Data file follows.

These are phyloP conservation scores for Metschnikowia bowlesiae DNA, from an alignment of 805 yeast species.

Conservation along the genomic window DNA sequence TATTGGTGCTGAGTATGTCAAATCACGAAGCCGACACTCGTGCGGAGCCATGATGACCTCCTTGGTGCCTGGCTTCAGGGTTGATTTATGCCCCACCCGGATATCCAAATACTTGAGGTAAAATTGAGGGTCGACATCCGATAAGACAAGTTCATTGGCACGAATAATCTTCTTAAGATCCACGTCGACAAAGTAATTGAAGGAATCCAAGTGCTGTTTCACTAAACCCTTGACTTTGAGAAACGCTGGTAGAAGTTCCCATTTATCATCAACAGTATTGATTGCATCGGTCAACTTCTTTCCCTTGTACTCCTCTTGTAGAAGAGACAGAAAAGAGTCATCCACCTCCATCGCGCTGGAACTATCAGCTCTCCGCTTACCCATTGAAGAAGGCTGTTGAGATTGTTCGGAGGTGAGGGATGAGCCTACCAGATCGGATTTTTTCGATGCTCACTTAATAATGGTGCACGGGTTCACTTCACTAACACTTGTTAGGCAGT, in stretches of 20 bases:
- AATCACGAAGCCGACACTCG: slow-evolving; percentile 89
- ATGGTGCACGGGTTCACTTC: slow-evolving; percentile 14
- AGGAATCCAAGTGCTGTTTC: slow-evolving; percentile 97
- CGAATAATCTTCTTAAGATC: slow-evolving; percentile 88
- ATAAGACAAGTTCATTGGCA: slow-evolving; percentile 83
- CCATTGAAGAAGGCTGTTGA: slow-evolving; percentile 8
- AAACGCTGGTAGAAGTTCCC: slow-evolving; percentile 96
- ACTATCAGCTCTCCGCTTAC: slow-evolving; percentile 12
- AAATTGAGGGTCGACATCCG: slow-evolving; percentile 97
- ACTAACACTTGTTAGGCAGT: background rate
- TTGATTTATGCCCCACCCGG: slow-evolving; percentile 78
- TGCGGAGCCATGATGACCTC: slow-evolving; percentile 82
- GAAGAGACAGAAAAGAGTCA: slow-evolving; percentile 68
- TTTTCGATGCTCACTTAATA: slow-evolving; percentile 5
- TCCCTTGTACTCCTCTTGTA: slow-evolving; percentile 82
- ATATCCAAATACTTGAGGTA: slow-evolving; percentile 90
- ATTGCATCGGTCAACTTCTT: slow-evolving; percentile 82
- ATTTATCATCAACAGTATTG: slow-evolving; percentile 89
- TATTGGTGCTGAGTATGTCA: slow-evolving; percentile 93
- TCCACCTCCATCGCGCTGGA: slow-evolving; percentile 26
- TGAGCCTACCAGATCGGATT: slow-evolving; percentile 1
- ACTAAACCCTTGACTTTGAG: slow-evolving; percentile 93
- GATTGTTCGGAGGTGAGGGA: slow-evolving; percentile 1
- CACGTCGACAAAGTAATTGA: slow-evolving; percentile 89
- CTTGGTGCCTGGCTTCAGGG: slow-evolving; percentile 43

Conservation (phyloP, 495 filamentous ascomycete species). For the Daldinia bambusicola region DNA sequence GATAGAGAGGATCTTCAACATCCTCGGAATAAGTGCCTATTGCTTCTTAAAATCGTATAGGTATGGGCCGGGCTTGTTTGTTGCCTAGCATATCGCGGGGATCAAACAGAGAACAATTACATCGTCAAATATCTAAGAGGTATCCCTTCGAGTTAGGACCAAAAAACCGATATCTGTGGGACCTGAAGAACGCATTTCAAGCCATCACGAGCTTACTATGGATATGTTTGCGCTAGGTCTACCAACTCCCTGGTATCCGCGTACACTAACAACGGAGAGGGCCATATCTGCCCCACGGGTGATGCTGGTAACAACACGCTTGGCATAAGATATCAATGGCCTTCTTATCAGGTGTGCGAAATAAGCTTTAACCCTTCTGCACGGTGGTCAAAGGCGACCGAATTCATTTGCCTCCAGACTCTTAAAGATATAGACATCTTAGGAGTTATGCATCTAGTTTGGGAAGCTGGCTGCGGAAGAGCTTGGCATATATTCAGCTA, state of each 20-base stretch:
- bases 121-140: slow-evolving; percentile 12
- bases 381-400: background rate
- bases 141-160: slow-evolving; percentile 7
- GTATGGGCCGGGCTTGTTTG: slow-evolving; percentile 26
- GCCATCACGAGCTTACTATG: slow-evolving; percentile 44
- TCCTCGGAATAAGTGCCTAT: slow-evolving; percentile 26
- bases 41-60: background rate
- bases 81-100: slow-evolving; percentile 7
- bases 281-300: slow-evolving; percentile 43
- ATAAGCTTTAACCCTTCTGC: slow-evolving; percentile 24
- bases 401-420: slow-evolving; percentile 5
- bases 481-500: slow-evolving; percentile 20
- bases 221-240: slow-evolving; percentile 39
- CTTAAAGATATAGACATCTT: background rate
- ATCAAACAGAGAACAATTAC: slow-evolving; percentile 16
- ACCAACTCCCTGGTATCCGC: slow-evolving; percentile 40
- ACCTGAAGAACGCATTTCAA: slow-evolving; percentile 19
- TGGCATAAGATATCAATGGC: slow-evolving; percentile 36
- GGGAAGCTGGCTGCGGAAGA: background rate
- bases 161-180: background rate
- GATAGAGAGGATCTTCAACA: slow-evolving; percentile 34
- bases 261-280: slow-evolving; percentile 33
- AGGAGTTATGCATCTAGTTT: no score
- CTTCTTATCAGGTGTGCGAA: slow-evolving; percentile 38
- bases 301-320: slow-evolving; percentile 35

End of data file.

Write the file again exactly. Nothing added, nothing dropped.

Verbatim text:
These are phyloP conservation scores for Metschnikowia bowlesiae DNA, from an alignment of 805 yeast species.

Conservation along the genomic window DNA sequence TATTGGTGCTGAGTATGTCAAATCACGAAGCCGACACTCGTGCGGAGCCATGATGACCTCCTTGGTGCCTGGCTTCAGGGTTGATTTATGCCCCACCCGGATATCCAAATACTTGAGGTAAAATTGAGGGTCGACATCCGATAAGACAAGTTCATTGGCACGAATAATCTTCTTAAGATCCACGTCGACAAAGTAATTGAAGGAATCCAAGTGCTGTTTCACTAAACCCTTGACTTTGAGAAACGCTGGTAGAAGTTCCCATTTATCATCAACAGTATTGATTGCATCGGTCAACTTCTTTCCCTTGTACTCCTCTTGTAGAAGAGACAGAAAAGAGTCATCCACCTCCATCGCGCTGGAACTATCAGCTCTCCGCTTACCCATTGAAGAAGGCTGTTGAGATTGTTCGGAGGTGAGGGATGAGCCTACCAGATCGGATTTTTTCGATGCTCACTTAATAATGGTGCACGGGTTCACTTCACTAACACTTGTTAGGCAGT, in stretches of 20 bases:
- AATCACGAAGCCGACACTCG: slow-evolving; percentile 89
- ATGGTGCACGGGTTCACTTC: slow-evolving; percentile 14
- AGGAATCCAAGTGCTGTTTC: slow-evolving; percentile 97
- CGAATAATCTTCTTAAGATC: slow-evolving; percentile 88
- ATAAGACAAGTTCATTGGCA: slow-evolving; percentile 83
- CCATTGAAGAAGGCTGTTGA: slow-evolving; percentile 8
- AAACGCTGGTAGAAGTTCCC: slow-evolving; percentile 96
- ACTATCAGCTCTCCGCTTAC: slow-evolving; percentile 12
- AAATTGAGGGTCGACATCCG: slow-evolving; percentile 97
- ACTAACACTTGTTAGGCAGT: background rate
- TTGATTTATGCCCCACCCGG: slow-evolving; percentile 78
- TGCGGAGCCATGATGACCTC: slow-evolving; percentile 82
- GAAGAGACAGAAAAGAGTCA: slow-evolving; percentile 68
- TTTTCGATGCTCACTTAATA: slow-evolving; percentile 5
- TCCCTTGTACTCCTCTTGTA: slow-evolving; percentile 82
- ATATCCAAATACTTGAGGTA: slow-evolving; percentile 90
- ATTGCATCGGTCAACTTCTT: slow-evolving; percentile 82
- ATTTATCATCAACAGTATTG: slow-evolving; percentile 89
- TATTGGTGCTGAGTATGTCA: slow-evolving; percentile 93
- TCCACCTCCATCGCGCTGGA: slow-evolving; percentile 26
- TGAGCCTACCAGATCGGATT: slow-evolving; percentile 1
- ACTAAACCCTTGACTTTGAG: slow-evolving; percentile 93
- GATTGTTCGGAGGTGAGGGA: slow-evolving; percentile 1
- CACGTCGACAAAGTAATTGA: slow-evolving; percentile 89
- CTTGGTGCCTGGCTTCAGGG: slow-evolving; percentile 43

Conservation (phyloP, 495 filamentous ascomycete species). For the Daldinia bambusicola region DNA sequence GATAGAGAGGATCTTCAACATCCTCGGAATAAGTGCCTATTGCTTCTTAAAATCGTATAGGTATGGGCCGGGCTTGTTTGTTGCCTAGCATATCGCGGGGATCAAACAGAGAACAATTACATCGTCAAATATCTAAGAGGTATCCCTTCGAGTTAGGACCAAAAAACCGATATCTGTGGGACCTGAAGAACGCATTTCAAGCCATCACGAGCTTACTATGGATATGTTTGCGCTAGGTCTACCAACTCCCTGGTATCCGCGTACACTAACAACGGAGAGGGCCATATCTGCCCCACGGGTGATGCTGGTAACAACACGCTTGGCATAAGATATCAATGGCCTTCTTATCAGGTGTGCGAAATAAGCTTTAACCCTTCTGCACGGTGGTCAAAGGCGACCGAATTCATTTGCCTCCAGACTCTTAAAGATATAGACATCTTAGGAGTTATGCATCTAGTTTGGGAAGCTGGCTGCGGAAGAGCTTGGCATATATTCAGCTA, state of each 20-base stretch:
- bases 121-140: slow-evolving; percentile 12
- bases 381-400: background rate
- bases 141-160: slow-evolving; percentile 7
- GTATGGGCCGGGCTTGTTTG: slow-evolving; percentile 26
- GCCATCACGAGCTTACTATG: slow-evolving; percentile 44
- TCCTCGGAATAAGTGCCTAT: slow-evolving; percentile 26
- bases 41-60: background rate
- bases 81-100: slow-evolving; percentile 7
- bases 281-300: slow-evolving; percentile 43
- ATAAGCTTTAACCCTTCTGC: slow-evolving; percentile 24
- bases 401-420: slow-evolving; percentile 5
- bases 481-500: slow-evolving; percentile 20
- bases 221-240: slow-evolving; percentile 39
- CTTAAAGATATAGACATCTT: background rate
- ATCAAACAGAGAACAATTAC: slow-evolving; percentile 16
- ACCAACTCCCTGGTATCCGC: slow-evolving; percentile 40
- ACCTGAAGAACGCATTTCAA: slow-evolving; percentile 19
- TGGCATAAGATATCAATGGC: slow-evolving; percentile 36
- GGGAAGCTGGCTGCGGAAGA: background rate
- bases 161-180: background rate
- GATAGAGAGGATCTTCAACA: slow-evolving; percentile 34
- bases 261-280: slow-evolving; percentile 33
- AGGAGTTATGCATCTAGTTT: no score
- CTTCTTATCAGGTGTGCGAA: slow-evolving; percentile 38
- bases 301-320: slow-evolving; percentile 35